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U.S. Supreme Court Clears Way for Registration of “Disparaging Trademarks” with USPTO

The U.S. Supreme Court recently threw a wrench in long-established trademark law, deciding in favor of protecting a category of marks that were previously deemed not eligible for registration by the U.S. Patent and Trademark Office. Trademarks are generally words, phrases, symbols, or designs used to identify and distinguish the source of an individual’s or a company’s goods and services from its competition.

On June 19, 2017, the Court unanimously struck down a seventy-year-old prohibition against federal registration of disparaging trademarks. The Court ruled that the provision of trademark law barring the federal registration of “disparaging” trademarks, known as the Lantham Act, 15 U.S.C. § 1052(a), violated the Free Speech Clause of the First Amendment.

That case, Matal v. Tam, 137 S. Ct. 1744, 198 L. Ed. 2d 366 (2017), involved “The Slants,” an Oregon rock band composed of Asian-American performers. The band’s founder tried to register the band name as a trademark in 2011, but the USPTO denied the request, stating that the word “Slants” disparages Asians. When the band’s founder appealed the rejection, the U.S. Court of Appeals for the Federal Circuit found against the Trademark Office, holding that the exclusion of “disparaging” marks violated the First Amendment. The Supreme Court affirmed the Federal Circuit, finding the provision of the Lanham Act that restricted the registration of marks that “disparage” was a violation of the Free Speech Clause of the First Amendment. Because of this decision, words and phrases traditionally deemed disparaging are now eligible for registration by anyone who chooses to use such words to identify their goods and services.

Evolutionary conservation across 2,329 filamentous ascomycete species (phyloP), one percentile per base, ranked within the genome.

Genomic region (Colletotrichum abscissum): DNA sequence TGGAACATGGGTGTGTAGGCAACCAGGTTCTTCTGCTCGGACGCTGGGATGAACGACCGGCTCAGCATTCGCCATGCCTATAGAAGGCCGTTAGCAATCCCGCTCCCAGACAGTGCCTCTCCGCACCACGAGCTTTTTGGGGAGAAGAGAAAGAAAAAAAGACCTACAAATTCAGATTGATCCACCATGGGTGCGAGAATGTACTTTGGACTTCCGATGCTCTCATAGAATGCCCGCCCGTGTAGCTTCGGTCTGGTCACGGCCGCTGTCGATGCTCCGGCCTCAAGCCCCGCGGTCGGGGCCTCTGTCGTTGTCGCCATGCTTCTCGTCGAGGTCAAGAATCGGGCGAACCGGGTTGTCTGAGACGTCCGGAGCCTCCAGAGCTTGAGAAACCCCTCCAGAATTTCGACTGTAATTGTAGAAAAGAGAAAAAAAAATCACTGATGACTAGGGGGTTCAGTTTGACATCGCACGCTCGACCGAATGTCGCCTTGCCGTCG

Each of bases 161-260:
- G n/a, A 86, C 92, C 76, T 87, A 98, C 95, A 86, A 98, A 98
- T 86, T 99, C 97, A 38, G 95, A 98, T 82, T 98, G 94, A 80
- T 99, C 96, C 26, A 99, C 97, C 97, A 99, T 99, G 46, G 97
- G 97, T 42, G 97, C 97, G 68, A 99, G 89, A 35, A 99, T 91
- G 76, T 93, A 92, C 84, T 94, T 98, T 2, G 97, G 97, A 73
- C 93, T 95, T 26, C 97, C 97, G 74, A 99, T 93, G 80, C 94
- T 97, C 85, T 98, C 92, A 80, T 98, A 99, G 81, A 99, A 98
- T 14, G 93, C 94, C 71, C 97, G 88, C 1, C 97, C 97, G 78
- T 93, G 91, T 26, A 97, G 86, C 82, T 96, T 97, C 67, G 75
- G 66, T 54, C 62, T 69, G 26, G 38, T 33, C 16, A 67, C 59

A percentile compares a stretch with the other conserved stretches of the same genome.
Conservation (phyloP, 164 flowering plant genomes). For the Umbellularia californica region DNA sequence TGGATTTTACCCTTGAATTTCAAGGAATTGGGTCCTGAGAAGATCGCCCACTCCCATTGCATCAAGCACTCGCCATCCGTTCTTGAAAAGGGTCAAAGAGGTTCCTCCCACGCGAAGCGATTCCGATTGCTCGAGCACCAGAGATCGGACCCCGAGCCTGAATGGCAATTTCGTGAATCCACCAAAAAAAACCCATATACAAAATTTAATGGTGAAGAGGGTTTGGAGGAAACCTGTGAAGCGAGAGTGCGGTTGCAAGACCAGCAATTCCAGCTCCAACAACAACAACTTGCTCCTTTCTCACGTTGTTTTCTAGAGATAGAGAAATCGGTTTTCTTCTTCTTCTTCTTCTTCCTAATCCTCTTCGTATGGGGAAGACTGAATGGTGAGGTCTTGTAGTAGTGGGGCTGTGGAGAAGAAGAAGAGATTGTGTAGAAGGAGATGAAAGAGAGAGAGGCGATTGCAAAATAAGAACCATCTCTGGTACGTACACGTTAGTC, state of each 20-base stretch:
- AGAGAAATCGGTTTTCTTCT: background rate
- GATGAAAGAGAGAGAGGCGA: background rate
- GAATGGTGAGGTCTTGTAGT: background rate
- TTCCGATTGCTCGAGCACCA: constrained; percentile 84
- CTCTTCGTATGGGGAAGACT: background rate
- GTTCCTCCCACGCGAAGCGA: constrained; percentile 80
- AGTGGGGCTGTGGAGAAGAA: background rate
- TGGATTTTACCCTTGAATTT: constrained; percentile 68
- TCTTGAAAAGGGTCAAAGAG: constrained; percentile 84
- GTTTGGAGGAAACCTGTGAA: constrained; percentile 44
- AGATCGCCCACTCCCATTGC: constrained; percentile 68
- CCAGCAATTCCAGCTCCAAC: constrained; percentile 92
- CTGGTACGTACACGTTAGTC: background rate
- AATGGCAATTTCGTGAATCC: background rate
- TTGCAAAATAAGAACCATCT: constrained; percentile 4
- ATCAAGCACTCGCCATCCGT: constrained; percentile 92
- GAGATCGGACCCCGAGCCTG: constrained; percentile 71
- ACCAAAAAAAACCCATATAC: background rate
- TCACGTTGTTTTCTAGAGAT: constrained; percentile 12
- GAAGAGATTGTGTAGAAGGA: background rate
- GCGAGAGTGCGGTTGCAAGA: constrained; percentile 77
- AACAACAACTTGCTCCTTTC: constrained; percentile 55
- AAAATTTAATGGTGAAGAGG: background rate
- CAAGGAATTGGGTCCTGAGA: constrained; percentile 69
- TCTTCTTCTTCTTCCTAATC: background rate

You may have heard of the long-running legal battle concerning the registration of “REDSKINS” by the National Football League’s Washington Redskins.   In 2014, the Trademark Trial and Appeal Board declared that the team’s moniker was offensive to Native Americans and therefore ineligible for trademark protection. See Blackhorse, 111 U.S.P.Q.2d 1080 (T.T.A.B. June 18, 2014). Appeals followed, and a federal district court backed the Board’s decision. Pro-Football, Inc. v. Blackhorse, 62 F. Supp. 3d 498, 499 (E.D. Va. 2014).

In light of the Court’s decision in the Tam case, however, the Justice Department recently conceded defeat in the ongoing Redskins case, requesting that the Fourth Circuit Court of Appeals reverse the judgment of the district court and remand the case with instruction to enter judgment in favor of Pro-Football.

In the aftermath of the Matal v. Tam decision, anyone can now register words and phrases that were previously deemed to “disparage” persons, institutions, or beliefs. Whether this will lead to a floodgate of disparaging marks remains to be seen. Matal v. Tam, however, now ensures that the USPTO may no longer deem a trademark eligible for registration based on a concern that it is disparaging.

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